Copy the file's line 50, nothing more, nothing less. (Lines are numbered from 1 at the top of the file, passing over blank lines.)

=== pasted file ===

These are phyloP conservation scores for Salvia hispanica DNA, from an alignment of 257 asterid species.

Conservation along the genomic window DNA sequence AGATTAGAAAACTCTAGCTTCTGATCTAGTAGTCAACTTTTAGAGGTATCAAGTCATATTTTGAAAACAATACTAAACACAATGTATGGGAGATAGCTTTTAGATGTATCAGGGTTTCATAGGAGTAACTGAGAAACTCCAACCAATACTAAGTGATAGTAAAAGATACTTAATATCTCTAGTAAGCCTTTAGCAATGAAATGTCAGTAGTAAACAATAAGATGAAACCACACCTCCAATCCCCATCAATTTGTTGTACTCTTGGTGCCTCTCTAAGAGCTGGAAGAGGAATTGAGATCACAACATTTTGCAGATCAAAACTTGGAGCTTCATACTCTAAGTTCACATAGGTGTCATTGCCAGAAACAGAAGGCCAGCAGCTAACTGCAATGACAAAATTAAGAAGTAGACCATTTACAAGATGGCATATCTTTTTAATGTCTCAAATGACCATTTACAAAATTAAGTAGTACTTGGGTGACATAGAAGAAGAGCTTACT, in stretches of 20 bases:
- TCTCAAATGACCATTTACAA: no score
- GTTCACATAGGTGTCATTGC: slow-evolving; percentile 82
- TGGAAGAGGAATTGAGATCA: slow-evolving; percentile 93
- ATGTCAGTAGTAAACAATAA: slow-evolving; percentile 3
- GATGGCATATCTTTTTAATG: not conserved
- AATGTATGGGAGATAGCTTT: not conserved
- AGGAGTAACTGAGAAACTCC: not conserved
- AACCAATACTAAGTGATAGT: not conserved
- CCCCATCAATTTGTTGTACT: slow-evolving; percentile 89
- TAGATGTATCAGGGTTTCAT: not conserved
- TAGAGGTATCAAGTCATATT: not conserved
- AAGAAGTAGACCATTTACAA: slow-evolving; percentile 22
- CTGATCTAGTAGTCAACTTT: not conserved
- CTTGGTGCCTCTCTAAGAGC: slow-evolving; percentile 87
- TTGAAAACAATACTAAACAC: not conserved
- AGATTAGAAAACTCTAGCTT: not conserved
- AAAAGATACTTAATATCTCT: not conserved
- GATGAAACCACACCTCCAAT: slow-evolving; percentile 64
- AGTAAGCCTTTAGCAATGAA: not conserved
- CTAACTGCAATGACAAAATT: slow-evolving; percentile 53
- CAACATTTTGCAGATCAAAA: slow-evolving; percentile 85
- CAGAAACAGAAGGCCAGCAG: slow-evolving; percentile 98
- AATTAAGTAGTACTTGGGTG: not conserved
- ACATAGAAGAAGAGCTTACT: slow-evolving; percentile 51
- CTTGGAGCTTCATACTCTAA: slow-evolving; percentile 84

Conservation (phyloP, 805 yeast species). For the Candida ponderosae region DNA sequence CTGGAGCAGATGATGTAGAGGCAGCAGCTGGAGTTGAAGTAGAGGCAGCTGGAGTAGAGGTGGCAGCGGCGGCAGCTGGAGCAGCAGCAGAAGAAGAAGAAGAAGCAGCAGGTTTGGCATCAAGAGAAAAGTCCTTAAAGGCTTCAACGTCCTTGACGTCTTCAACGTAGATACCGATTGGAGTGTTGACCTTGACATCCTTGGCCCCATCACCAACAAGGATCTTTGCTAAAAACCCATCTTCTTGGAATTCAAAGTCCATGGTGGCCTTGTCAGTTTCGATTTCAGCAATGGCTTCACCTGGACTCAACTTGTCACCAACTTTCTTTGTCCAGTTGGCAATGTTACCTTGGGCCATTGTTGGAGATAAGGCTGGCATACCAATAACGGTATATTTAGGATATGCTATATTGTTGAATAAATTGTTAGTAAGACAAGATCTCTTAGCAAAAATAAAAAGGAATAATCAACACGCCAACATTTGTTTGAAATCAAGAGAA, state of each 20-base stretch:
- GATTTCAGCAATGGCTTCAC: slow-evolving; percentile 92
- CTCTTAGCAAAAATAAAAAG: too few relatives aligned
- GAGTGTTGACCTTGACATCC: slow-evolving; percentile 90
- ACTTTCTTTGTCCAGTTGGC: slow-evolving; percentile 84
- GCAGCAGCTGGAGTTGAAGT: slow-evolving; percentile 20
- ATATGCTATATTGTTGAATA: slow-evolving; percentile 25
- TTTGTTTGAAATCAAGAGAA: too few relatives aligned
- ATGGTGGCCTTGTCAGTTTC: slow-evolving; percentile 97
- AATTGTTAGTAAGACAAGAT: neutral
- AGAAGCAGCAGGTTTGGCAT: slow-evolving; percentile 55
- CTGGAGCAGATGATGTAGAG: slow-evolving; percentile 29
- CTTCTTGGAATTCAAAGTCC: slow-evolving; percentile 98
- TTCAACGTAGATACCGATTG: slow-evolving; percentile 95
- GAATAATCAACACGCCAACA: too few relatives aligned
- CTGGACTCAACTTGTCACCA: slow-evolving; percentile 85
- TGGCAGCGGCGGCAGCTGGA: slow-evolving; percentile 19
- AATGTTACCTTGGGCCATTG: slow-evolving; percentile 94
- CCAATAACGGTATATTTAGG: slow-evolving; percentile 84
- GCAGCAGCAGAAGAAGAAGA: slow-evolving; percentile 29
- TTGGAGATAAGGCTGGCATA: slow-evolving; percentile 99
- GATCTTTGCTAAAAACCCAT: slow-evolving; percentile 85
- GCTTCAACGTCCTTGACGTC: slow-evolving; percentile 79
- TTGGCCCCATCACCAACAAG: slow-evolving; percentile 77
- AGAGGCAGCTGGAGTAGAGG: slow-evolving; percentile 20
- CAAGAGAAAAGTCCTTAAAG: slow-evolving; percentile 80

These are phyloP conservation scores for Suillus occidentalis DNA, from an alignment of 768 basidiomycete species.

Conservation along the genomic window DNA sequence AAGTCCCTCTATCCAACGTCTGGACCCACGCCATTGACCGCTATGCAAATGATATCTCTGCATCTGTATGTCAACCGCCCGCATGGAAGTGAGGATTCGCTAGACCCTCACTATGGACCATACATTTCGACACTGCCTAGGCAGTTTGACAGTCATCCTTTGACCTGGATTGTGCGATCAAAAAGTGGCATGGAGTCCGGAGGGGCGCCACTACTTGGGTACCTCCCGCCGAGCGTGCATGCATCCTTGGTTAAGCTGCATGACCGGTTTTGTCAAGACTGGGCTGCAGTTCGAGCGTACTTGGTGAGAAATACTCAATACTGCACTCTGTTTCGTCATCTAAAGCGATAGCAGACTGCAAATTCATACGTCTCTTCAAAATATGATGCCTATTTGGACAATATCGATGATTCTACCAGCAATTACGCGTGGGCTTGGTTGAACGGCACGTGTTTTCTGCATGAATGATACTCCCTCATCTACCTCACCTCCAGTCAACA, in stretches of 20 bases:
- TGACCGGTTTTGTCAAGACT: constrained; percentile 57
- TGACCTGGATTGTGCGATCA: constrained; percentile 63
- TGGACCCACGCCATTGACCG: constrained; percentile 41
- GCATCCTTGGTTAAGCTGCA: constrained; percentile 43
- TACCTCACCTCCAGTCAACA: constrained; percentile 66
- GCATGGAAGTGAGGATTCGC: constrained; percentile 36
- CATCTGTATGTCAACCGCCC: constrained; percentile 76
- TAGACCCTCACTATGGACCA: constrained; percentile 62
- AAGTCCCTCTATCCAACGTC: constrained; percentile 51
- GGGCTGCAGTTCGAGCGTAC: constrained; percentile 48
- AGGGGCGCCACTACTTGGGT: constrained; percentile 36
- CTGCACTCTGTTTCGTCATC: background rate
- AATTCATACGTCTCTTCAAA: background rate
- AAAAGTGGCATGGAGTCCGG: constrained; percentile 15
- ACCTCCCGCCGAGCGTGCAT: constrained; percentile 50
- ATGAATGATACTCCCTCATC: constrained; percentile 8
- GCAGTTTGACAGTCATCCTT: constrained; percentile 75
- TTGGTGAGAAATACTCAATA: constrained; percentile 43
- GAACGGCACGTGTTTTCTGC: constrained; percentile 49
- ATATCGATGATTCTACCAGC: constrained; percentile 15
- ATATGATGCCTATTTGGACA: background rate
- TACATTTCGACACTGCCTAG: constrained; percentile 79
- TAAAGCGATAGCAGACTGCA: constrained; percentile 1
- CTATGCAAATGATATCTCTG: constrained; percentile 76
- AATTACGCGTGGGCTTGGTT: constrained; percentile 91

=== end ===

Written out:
- GCTTCAACGTCCTTGACGTC: slow-evolving; percentile 79